No woman wants to hear that she is her mother’s daughter, yet she is. Oates and Berliner have collected an album of seventeen candid snapshots of mother-daughter life. These stories, by prominent, international women writers, explore the umbilical connection that threatens to wrap around a daughter’s neck long after birth—the same cord she loops and throws high to lasso her mother’s love.
The collection is grounded in classics. Lorrie Moore’s “How to Talk to Your Mother (notes)” traces a daughter’s thoughts of what she can and cannot tell her mother in reverse order from just after her mother’s death back to her own birth. The renowned “A Rose in the Heart of New York,” by Edna O’Brien, chronicles a daughter’s life from the moment her mother, crucifix clenched between her teeth, pushes the girl out to the mother’s eventual death without reconciliation. One wonders if the editors, who hint at conversations they had over selection, saw this juxtaposition. More likely, the connection speaks to the universal nature of mother-daughterhood. O’Brien writes, “Her mother’s knuckles were her knuckles, her mother’s veins were her veins, her mother’s lap was a second heaven, her mother’s forehead a copybook onto which she traced A B C D, her mother’s body was a recess that she would wander inside forever and ever, a sepulcher growing deeper and deeper.”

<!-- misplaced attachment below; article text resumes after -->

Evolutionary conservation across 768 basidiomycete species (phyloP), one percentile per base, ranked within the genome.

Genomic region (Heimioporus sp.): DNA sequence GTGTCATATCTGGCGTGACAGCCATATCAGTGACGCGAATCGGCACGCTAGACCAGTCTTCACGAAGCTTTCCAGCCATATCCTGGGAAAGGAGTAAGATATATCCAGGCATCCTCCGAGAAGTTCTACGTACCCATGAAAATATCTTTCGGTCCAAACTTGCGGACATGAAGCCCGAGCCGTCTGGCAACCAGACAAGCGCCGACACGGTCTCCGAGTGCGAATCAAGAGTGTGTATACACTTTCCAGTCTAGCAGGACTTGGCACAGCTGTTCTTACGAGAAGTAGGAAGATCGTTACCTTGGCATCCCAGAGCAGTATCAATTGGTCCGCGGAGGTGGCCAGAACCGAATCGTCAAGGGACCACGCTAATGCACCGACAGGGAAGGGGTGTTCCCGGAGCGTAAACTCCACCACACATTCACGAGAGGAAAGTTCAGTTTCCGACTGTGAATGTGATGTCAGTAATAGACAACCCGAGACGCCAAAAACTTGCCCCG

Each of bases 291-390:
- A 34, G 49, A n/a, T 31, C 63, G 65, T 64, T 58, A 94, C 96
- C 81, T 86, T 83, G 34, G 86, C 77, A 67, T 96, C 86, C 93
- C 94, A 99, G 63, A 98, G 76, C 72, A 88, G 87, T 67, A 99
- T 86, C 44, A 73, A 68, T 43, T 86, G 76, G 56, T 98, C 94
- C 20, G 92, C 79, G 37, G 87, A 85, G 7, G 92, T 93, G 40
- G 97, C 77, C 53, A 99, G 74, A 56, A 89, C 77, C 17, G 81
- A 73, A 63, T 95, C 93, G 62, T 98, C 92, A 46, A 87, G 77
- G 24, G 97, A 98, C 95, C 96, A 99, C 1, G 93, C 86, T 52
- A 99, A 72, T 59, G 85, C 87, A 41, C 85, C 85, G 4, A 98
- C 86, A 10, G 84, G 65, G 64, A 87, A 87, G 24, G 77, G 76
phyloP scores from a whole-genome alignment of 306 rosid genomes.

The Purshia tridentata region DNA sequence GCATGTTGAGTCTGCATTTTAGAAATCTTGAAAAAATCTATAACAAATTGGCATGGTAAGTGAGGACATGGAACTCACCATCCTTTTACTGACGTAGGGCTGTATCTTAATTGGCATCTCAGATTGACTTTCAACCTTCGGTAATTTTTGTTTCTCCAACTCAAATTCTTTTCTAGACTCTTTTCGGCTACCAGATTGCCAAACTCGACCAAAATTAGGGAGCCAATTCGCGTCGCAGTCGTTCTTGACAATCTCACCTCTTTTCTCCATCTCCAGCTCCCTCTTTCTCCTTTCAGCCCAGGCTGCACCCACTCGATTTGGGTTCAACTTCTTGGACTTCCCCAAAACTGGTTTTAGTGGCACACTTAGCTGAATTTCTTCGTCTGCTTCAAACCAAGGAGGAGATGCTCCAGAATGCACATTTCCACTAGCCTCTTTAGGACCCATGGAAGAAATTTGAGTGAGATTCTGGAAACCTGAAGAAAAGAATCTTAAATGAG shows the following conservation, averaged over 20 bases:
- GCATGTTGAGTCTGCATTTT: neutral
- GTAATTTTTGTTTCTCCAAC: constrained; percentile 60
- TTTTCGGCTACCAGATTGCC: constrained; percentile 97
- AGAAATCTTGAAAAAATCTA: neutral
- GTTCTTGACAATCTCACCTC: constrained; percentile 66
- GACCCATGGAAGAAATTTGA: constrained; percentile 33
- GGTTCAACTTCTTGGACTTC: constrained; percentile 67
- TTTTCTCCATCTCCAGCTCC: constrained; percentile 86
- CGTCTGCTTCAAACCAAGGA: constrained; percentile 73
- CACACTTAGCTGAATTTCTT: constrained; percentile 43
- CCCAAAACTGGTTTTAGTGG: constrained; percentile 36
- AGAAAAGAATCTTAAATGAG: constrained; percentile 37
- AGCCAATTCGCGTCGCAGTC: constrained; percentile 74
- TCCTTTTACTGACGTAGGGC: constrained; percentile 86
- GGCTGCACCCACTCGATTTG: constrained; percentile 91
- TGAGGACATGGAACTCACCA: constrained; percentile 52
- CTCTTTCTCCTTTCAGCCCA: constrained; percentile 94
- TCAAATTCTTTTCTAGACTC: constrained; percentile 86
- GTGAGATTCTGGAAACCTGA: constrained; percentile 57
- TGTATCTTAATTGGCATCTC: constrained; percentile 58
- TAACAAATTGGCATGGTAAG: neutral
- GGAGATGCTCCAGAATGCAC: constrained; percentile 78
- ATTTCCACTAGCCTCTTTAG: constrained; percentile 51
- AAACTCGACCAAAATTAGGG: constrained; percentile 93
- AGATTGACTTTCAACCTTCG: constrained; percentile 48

Berliner admits that she mistook Margaret Atwood’s “Significant Moments in the Life of my Mother” for autobiography, a cause for some ribbing and a tribute to Atwood’s craft. Oates’ own “Death Mother” captures the psychotic need-tolerance continuum that exists between mother and daughter, even when that nurturer has grossly abused her own flesh-and-blood. (Death Mother should never have been fit for childbearing. She reappears in her daughter’s life like a gauzy apparition from which the girl must tangibly break free.)
The collection encompasses magical religiosity (Lois Gold), Latin sensual sensibility (Isabel Allende and Julia Alvarez) the pathos of political and cultural message (Gloria Naylor and Alice Walker), and what Oates deems philosophy of womanhood, told through sci-fi anthropology (Ursula LeGuin). The stories could have benefited from dating, offering the reader a contextual reference.
Yet, the new stories written for the anthology offer palpable insight into the relationship. Martha Soukoup’s “Up in Diamond City,” recreates the fantasy world a girl embodies to escape, if only momentarily, her mother’s psychoses. Mary Gordon’s “Cleaning Up” resonates with the metaphor of menstruation gone awry, present in many of the other stories. Berliner’s story, which so aptly concludes the anthology, reveals a writer’s indebtedness to the motherhood of her past, for good or ill, - and the writer’s capacity to renew for her daughter’s generation.
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